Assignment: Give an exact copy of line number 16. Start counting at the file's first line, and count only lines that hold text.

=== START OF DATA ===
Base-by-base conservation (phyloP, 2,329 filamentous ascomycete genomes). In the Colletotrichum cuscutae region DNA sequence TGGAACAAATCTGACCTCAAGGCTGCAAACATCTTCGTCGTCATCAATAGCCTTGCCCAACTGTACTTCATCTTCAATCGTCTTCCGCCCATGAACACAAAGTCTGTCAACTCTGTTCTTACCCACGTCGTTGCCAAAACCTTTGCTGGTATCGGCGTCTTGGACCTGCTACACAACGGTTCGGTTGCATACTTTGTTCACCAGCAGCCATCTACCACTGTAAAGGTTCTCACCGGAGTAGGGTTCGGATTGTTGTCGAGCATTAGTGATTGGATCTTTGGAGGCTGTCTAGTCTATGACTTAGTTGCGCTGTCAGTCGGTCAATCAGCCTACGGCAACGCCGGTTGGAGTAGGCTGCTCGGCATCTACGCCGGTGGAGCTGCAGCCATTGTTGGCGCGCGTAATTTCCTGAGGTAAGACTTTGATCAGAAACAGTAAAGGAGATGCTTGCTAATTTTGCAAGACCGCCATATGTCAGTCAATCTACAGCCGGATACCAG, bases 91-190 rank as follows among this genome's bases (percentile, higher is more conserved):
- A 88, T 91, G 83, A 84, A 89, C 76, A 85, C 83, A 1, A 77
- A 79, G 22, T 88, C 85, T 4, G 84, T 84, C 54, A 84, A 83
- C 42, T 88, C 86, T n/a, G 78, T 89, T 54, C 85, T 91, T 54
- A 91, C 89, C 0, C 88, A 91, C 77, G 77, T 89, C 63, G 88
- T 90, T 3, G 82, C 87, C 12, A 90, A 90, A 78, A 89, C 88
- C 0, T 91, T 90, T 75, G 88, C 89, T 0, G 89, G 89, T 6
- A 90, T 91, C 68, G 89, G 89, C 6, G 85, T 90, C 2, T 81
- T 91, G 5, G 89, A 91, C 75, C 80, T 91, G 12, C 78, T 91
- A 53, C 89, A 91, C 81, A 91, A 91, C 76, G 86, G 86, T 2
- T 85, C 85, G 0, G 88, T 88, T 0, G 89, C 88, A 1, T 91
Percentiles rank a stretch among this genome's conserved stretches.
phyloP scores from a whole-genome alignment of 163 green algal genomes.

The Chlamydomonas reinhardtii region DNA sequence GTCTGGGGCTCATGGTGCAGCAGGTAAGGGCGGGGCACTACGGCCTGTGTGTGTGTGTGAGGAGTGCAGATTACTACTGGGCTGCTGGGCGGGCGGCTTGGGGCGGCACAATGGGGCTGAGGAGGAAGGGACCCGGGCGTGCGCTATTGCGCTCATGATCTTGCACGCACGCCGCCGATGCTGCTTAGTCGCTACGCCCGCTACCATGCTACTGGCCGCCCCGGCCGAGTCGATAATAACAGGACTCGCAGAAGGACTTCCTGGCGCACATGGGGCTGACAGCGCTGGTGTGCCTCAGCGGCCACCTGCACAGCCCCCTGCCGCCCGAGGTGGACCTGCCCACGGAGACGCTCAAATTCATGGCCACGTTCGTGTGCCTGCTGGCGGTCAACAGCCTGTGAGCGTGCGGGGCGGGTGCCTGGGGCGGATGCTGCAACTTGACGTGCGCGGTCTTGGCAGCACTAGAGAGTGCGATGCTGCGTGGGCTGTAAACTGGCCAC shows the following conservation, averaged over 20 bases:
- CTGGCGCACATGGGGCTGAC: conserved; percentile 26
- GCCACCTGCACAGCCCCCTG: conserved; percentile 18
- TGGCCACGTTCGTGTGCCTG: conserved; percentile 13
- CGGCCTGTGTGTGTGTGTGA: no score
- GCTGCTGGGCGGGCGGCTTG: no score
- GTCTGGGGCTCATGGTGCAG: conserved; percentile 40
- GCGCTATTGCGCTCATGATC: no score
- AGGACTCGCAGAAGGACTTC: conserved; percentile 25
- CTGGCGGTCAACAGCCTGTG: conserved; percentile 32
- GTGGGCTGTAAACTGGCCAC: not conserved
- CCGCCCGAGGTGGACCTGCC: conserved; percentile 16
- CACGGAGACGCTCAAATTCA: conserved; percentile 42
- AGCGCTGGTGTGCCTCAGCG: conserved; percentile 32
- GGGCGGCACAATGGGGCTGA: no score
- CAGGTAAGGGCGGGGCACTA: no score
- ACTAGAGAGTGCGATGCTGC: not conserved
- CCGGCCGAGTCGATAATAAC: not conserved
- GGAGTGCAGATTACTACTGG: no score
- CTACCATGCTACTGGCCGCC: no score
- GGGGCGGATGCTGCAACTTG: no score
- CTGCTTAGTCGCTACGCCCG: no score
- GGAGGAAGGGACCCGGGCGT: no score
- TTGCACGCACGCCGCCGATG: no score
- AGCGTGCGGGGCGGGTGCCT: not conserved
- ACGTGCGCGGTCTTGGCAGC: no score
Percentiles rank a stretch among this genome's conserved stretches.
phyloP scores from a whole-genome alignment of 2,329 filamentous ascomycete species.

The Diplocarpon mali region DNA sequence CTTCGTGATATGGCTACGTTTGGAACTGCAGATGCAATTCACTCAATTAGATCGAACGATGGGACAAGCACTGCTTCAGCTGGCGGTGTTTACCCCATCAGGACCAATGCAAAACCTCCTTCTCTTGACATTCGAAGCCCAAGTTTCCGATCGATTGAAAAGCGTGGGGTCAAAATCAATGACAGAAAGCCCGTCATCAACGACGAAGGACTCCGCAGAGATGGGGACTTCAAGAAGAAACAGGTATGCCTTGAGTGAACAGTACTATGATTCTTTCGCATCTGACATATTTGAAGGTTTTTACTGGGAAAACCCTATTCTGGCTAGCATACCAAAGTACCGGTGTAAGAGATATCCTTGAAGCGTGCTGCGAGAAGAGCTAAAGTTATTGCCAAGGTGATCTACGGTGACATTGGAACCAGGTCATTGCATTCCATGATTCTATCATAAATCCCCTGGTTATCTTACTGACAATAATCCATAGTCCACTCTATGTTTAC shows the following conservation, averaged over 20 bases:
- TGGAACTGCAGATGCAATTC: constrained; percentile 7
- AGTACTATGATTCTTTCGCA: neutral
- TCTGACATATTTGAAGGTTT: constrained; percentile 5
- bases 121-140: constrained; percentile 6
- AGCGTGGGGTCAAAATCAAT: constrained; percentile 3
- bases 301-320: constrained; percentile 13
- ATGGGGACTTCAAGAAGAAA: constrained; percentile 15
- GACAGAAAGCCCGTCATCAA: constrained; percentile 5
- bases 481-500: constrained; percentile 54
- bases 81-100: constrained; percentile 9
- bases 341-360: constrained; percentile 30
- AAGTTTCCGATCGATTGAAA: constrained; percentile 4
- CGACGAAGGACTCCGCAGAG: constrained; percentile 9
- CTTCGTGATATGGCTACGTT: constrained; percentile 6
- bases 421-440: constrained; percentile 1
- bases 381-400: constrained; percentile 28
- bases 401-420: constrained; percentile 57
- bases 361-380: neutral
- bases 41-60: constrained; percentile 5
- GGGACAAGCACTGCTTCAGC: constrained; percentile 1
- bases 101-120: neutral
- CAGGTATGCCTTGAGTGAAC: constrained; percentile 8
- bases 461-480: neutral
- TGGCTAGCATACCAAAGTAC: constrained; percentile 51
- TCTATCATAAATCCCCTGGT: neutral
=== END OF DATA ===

- GCCACCTGCACAGCCCCCTG: conserved; percentile 18